Poor community-company relations in the Niger Delta have drawn attention to the practice of corporate social responsibility (CSR) in the region. Since the 1960s, transnational oil corporations operating in the Niger Delta have adopted various CSR strategies, yet community-company relations remain adversarial. This article examines community expectations of CSR and the influence of the traditional, political, and administrative systems on community expectations of CSR in the Niger Delta region. An overview of CSR, oil industry CSR practices in the Niger Delta, and the methodology used is presented. The findings show that community expectations were framed through the lens of underdevelopment and its implications for the social and economic well being of the indigenes. The implications of the traditional, political, and administrative systems and the network of organizations for CSR in the Niger Delta are discussed. Keywords: Corporate Social Responsibility, Community Expectations Community-company Relations, Sustainable Development, Case Study, Niger Delta
Community expectations of responsible corporate behavior often form the basis for community attitude toward business corporations (Idemudia & Ite, 2006). In the Niger Delta, poor community-company relations correlates to several factors including the lack of consideration for the views of the communities and the domination of the oil industry by the government and the transnational oil corporations (Frynas, 2005; Frynas & Mellahi, 2003; Idemudia & Ite, 2006; Ite, 2004). A common occurrence in such politically constructed systems of disparities is that frustration ultimately erupts into violence. The displeased groups revolt against the existing order when they become conscious that the dominant actors systematically thwart their attempts to overcome their plight (Reimer, 2004; Wai, 1978). In contrast, when people claim ownership of an object or process, by virtue of stewardship or having an influence in the process, they protect the object or process.
The increasing global demand for fossil fuel energy highlights the strategic significance of the Niger Delta (Center for Strategic and International Studies [CSIS], 2004). Instability in the Niger Delta has had an impact on the price of crude oil in the international market (Ikelegbe, 2005, 2006; Watts, 2004). The region generates about 5% of crude oil supplies to the United States and exports substantial amounts of crude oil to China, India and other countries (Watts, 2004). According to Watts, the US Congressional International Relations Sub-Committee on Africa acknowledged the significance of Nigerian oil, taking particular note of its strategic value, high quality, and the low cost of its reserves.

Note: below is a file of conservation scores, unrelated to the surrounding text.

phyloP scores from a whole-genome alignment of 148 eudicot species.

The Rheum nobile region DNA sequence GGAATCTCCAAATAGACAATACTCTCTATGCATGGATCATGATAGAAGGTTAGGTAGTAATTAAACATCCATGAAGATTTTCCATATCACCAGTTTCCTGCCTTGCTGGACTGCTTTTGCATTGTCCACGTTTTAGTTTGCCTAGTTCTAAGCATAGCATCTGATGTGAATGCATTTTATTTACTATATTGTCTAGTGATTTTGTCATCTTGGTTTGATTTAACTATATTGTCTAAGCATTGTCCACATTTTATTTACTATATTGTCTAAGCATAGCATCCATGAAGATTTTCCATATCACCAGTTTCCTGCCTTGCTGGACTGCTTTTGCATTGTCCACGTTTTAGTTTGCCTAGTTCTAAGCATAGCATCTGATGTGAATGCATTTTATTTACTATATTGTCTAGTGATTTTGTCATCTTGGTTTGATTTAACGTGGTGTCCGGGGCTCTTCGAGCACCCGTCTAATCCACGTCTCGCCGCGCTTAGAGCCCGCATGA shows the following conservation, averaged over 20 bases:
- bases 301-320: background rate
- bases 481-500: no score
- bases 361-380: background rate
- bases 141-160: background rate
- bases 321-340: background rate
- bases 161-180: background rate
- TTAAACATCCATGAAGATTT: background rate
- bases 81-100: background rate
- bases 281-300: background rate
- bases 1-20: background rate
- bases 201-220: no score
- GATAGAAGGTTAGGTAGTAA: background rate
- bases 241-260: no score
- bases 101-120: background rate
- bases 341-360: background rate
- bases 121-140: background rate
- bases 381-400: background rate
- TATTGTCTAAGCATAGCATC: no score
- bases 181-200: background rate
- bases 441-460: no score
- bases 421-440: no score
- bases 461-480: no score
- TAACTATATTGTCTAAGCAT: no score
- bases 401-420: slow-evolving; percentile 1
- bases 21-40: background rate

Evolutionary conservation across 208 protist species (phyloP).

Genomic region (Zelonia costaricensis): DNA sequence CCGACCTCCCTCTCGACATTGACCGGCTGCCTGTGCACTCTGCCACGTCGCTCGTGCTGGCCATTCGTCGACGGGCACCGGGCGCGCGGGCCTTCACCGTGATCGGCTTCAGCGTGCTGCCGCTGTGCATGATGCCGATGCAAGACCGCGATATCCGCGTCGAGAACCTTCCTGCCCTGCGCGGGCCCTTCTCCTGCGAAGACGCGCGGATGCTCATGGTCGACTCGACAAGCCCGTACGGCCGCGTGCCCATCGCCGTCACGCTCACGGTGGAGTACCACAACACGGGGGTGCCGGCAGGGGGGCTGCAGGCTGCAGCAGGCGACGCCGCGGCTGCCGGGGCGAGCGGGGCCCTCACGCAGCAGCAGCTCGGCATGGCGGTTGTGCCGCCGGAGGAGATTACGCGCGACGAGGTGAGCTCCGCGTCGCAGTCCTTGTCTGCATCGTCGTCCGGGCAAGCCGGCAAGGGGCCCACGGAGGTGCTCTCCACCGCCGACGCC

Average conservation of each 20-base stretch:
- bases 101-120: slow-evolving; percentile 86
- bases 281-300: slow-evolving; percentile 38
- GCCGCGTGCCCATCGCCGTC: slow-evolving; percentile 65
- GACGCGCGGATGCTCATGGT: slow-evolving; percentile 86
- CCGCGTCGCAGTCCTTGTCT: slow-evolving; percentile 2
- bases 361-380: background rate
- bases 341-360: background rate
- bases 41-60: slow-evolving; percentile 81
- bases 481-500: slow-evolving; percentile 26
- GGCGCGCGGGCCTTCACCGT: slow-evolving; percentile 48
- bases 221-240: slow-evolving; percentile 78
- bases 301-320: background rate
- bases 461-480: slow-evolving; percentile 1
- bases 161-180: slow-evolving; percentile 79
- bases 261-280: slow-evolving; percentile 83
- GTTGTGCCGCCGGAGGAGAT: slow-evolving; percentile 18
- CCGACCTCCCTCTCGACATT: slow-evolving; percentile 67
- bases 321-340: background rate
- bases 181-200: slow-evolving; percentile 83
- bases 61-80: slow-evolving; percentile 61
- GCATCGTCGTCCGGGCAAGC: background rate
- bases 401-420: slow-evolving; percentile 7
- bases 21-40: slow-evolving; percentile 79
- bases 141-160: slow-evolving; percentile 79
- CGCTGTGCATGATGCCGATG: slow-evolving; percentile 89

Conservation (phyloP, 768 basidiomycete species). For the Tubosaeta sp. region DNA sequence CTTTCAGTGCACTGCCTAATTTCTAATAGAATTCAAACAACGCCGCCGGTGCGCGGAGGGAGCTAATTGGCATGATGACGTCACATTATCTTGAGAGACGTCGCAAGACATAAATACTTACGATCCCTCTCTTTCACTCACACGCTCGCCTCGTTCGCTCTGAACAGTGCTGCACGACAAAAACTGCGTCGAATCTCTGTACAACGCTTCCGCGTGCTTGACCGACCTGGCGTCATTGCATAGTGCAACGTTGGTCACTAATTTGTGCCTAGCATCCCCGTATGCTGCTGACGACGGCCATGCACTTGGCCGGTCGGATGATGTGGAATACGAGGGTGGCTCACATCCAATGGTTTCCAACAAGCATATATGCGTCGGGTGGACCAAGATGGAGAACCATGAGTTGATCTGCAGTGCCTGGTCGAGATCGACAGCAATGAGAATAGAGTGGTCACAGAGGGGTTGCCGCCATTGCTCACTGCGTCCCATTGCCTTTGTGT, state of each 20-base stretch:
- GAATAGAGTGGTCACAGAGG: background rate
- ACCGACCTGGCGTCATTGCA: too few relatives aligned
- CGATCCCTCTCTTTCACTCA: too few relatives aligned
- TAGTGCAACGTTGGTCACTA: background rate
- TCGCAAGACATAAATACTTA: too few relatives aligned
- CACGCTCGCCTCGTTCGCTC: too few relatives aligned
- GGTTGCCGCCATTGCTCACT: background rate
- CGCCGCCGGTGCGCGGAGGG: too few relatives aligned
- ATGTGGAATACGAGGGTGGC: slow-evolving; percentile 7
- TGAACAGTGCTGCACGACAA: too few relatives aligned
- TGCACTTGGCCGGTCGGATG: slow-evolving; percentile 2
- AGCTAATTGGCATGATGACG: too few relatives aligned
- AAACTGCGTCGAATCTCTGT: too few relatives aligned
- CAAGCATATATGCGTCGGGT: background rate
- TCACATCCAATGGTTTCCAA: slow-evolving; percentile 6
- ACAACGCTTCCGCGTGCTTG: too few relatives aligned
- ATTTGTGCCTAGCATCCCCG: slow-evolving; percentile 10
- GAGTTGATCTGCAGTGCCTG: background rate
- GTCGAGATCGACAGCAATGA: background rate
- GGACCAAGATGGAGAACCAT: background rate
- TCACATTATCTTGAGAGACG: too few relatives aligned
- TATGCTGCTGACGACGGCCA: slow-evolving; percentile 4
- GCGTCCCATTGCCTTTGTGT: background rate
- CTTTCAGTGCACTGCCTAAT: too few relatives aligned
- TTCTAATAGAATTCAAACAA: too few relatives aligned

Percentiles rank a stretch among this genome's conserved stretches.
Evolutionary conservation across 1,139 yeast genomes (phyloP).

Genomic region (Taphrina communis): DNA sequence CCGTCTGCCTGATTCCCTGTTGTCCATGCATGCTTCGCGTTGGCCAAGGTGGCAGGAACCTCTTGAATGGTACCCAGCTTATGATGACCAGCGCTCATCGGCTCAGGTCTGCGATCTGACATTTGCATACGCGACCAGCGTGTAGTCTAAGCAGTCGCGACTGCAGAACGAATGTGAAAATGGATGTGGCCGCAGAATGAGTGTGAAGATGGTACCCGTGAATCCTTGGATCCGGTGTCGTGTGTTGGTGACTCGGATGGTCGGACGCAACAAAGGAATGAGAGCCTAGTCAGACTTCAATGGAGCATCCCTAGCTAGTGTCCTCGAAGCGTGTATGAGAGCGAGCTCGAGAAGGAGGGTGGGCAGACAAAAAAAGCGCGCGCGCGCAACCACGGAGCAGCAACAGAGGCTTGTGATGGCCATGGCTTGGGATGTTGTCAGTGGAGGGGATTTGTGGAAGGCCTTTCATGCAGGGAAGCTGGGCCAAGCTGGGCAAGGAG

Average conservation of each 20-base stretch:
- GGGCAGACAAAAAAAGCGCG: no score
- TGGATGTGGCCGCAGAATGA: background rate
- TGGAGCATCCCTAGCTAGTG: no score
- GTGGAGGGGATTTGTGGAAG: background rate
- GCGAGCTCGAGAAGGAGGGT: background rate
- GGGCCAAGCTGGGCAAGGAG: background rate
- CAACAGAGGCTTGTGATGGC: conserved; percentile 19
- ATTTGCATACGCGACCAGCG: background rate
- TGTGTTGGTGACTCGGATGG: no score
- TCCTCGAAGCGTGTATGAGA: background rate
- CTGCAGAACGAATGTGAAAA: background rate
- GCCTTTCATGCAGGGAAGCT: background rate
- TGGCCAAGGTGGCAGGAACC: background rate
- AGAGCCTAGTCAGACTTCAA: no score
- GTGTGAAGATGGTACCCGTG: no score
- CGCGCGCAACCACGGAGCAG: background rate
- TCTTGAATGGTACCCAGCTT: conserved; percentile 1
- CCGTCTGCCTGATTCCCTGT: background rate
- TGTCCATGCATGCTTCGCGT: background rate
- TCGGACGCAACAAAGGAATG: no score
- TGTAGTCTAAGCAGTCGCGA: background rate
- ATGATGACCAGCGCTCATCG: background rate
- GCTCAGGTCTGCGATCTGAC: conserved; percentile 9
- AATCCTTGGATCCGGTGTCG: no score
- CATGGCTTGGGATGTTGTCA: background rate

The escalation of violence in the Niger Delta has imposed substantial costs on the Nigerian government, the oil corporations and the communities (Congressional Research Service [CRS], 2012; CSIS, 2004; Idemudia, 2007a; Omeje, 2006). In 2005, Chevron-Texaco lost roughly $500 million and in 2006, the Shell Petroleum Development Company (SPDC) of Nigeria lost $6.8 million per day due to widespread violence in the Niger Delta (Amnesty International, 2005; Watts, 2007). Continuing hostility toward the oil companies indicates that past CSR practices in the Niger Delta left gaps that require further examination of community expectations of CSR in the Niger Delta (Idemudia & Ite, 2006; Ite, 2004; Livesey, 2001).
As businesses continue to expand beyond national borders, transnational companies located in developing countries will increasingly be confronted with issues related to sustainable development. Corporations that align business interests with community interests in terms of CSR objectives can minimize the risks and liabilities associated with operating in culturally different regions from their home countries (Bertels & Vredenburg, 2004; Grossman, 2005; Lépineux, 2005; Porter & Kramer, 2006; Thompson, 2005). An understanding of local community expectations will aid companies operating in rural communities to integrate community expectations into CSR strategies, and align company and community interests in developing countries.
This article examines community expectations of CSR in the Niger Delta in the context of the traditional, political, and administrative systems, drawing from primary research conducted in the region. The goal is to provide an interpretive framework through which a better understanding of the expectations and demands of the various interests groups in the region can be attained. The following sections include a summary of key concepts in the CSR literature and a review of CSR practices in the Niger Delta. Following that is a description of the data collection and analysis procedures. The article concludes with a discussion of the findings and the implications of the administrative systems and the local organizations on community expectations of CSR.
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